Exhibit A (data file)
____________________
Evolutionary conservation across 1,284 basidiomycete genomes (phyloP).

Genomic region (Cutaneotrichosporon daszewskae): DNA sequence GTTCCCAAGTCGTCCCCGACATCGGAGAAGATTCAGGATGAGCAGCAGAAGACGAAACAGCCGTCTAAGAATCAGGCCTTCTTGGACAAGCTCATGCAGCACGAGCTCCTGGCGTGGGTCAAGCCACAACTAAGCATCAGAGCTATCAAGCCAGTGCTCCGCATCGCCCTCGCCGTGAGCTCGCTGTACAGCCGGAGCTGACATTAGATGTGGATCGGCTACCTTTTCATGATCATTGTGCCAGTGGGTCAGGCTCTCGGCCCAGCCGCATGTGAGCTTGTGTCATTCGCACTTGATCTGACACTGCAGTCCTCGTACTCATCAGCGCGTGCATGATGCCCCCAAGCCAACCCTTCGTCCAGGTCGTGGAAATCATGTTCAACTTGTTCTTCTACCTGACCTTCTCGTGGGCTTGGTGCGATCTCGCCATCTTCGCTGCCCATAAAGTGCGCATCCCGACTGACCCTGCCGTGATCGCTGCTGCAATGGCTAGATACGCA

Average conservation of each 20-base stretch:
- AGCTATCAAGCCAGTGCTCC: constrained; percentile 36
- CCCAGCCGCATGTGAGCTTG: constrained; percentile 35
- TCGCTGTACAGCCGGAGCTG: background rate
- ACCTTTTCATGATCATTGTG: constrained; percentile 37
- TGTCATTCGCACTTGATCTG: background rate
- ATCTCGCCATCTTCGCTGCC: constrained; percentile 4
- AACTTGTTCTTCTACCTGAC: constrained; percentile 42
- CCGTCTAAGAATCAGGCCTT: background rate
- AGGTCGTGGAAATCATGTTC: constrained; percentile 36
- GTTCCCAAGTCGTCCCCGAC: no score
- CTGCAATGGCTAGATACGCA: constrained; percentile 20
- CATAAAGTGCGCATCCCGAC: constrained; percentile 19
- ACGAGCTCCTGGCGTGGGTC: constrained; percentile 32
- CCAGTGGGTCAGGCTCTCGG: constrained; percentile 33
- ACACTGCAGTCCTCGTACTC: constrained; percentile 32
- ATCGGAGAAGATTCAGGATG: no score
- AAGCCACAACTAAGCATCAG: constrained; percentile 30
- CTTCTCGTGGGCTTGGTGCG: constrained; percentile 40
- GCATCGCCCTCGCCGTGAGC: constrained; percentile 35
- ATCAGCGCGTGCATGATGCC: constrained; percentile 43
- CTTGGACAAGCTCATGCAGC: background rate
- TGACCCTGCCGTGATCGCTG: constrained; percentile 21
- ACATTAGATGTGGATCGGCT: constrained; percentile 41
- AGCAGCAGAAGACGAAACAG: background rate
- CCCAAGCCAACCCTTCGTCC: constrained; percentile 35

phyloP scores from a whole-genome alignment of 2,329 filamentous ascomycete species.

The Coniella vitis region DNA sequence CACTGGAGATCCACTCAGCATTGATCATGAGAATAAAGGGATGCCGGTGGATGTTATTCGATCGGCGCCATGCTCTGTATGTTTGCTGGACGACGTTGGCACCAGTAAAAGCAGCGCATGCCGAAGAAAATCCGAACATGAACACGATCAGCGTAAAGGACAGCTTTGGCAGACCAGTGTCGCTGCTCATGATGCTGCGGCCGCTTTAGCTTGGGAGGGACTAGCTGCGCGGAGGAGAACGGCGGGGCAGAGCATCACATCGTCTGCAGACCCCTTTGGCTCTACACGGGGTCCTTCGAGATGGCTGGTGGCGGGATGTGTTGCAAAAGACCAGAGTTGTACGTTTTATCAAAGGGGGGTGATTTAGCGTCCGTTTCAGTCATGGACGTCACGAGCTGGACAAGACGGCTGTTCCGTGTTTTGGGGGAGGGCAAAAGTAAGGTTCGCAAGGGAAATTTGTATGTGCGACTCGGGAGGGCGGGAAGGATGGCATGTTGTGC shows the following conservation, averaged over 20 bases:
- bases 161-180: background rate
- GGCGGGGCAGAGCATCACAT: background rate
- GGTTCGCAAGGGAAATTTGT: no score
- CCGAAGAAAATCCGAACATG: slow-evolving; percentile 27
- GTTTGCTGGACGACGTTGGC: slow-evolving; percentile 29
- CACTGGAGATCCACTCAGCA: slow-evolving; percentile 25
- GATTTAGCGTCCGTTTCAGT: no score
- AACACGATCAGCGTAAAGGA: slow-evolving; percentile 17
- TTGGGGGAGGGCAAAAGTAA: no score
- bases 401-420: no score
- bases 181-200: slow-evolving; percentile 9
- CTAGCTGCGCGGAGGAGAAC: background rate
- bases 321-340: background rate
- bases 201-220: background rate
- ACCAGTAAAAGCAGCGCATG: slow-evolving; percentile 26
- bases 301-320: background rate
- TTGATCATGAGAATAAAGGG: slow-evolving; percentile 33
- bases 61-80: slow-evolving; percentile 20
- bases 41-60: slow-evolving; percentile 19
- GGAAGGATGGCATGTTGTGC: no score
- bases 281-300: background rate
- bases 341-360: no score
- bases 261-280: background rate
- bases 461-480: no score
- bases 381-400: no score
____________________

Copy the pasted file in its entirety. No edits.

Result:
Evolutionary conservation across 1,284 basidiomycete genomes (phyloP).

Genomic region (Cutaneotrichosporon daszewskae): DNA sequence GTTCCCAAGTCGTCCCCGACATCGGAGAAGATTCAGGATGAGCAGCAGAAGACGAAACAGCCGTCTAAGAATCAGGCCTTCTTGGACAAGCTCATGCAGCACGAGCTCCTGGCGTGGGTCAAGCCACAACTAAGCATCAGAGCTATCAAGCCAGTGCTCCGCATCGCCCTCGCCGTGAGCTCGCTGTACAGCCGGAGCTGACATTAGATGTGGATCGGCTACCTTTTCATGATCATTGTGCCAGTGGGTCAGGCTCTCGGCCCAGCCGCATGTGAGCTTGTGTCATTCGCACTTGATCTGACACTGCAGTCCTCGTACTCATCAGCGCGTGCATGATGCCCCCAAGCCAACCCTTCGTCCAGGTCGTGGAAATCATGTTCAACTTGTTCTTCTACCTGACCTTCTCGTGGGCTTGGTGCGATCTCGCCATCTTCGCTGCCCATAAAGTGCGCATCCCGACTGACCCTGCCGTGATCGCTGCTGCAATGGCTAGATACGCA

Average conservation of each 20-base stretch:
- AGCTATCAAGCCAGTGCTCC: constrained; percentile 36
- CCCAGCCGCATGTGAGCTTG: constrained; percentile 35
- TCGCTGTACAGCCGGAGCTG: background rate
- ACCTTTTCATGATCATTGTG: constrained; percentile 37
- TGTCATTCGCACTTGATCTG: background rate
- ATCTCGCCATCTTCGCTGCC: constrained; percentile 4
- AACTTGTTCTTCTACCTGAC: constrained; percentile 42
- CCGTCTAAGAATCAGGCCTT: background rate
- AGGTCGTGGAAATCATGTTC: constrained; percentile 36
- GTTCCCAAGTCGTCCCCGAC: no score
- CTGCAATGGCTAGATACGCA: constrained; percentile 20
- CATAAAGTGCGCATCCCGAC: constrained; percentile 19
- ACGAGCTCCTGGCGTGGGTC: constrained; percentile 32
- CCAGTGGGTCAGGCTCTCGG: constrained; percentile 33
- ACACTGCAGTCCTCGTACTC: constrained; percentile 32
- ATCGGAGAAGATTCAGGATG: no score
- AAGCCACAACTAAGCATCAG: constrained; percentile 30
- CTTCTCGTGGGCTTGGTGCG: constrained; percentile 40
- GCATCGCCCTCGCCGTGAGC: constrained; percentile 35
- ATCAGCGCGTGCATGATGCC: constrained; percentile 43
- CTTGGACAAGCTCATGCAGC: background rate
- TGACCCTGCCGTGATCGCTG: constrained; percentile 21
- ACATTAGATGTGGATCGGCT: constrained; percentile 41
- AGCAGCAGAAGACGAAACAG: background rate
- CCCAAGCCAACCCTTCGTCC: constrained; percentile 35

phyloP scores from a whole-genome alignment of 2,329 filamentous ascomycete species.

The Coniella vitis region DNA sequence CACTGGAGATCCACTCAGCATTGATCATGAGAATAAAGGGATGCCGGTGGATGTTATTCGATCGGCGCCATGCTCTGTATGTTTGCTGGACGACGTTGGCACCAGTAAAAGCAGCGCATGCCGAAGAAAATCCGAACATGAACACGATCAGCGTAAAGGACAGCTTTGGCAGACCAGTGTCGCTGCTCATGATGCTGCGGCCGCTTTAGCTTGGGAGGGACTAGCTGCGCGGAGGAGAACGGCGGGGCAGAGCATCACATCGTCTGCAGACCCCTTTGGCTCTACACGGGGTCCTTCGAGATGGCTGGTGGCGGGATGTGTTGCAAAAGACCAGAGTTGTACGTTTTATCAAAGGGGGGTGATTTAGCGTCCGTTTCAGTCATGGACGTCACGAGCTGGACAAGACGGCTGTTCCGTGTTTTGGGGGAGGGCAAAAGTAAGGTTCGCAAGGGAAATTTGTATGTGCGACTCGGGAGGGCGGGAAGGATGGCATGTTGTGC shows the following conservation, averaged over 20 bases:
- bases 161-180: background rate
- GGCGGGGCAGAGCATCACAT: background rate
- GGTTCGCAAGGGAAATTTGT: no score
- CCGAAGAAAATCCGAACATG: slow-evolving; percentile 27
- GTTTGCTGGACGACGTTGGC: slow-evolving; percentile 29
- CACTGGAGATCCACTCAGCA: slow-evolving; percentile 25
- GATTTAGCGTCCGTTTCAGT: no score
- AACACGATCAGCGTAAAGGA: slow-evolving; percentile 17
- TTGGGGGAGGGCAAAAGTAA: no score
- bases 401-420: no score
- bases 181-200: slow-evolving; percentile 9
- CTAGCTGCGCGGAGGAGAAC: background rate
- bases 321-340: background rate
- bases 201-220: background rate
- ACCAGTAAAAGCAGCGCATG: slow-evolving; percentile 26
- bases 301-320: background rate
- TTGATCATGAGAATAAAGGG: slow-evolving; percentile 33
- bases 61-80: slow-evolving; percentile 20
- bases 41-60: slow-evolving; percentile 19
- GGAAGGATGGCATGTTGTGC: no score
- bases 281-300: background rate
- bases 341-360: no score
- bases 261-280: background rate
- bases 461-480: no score
- bases 381-400: no score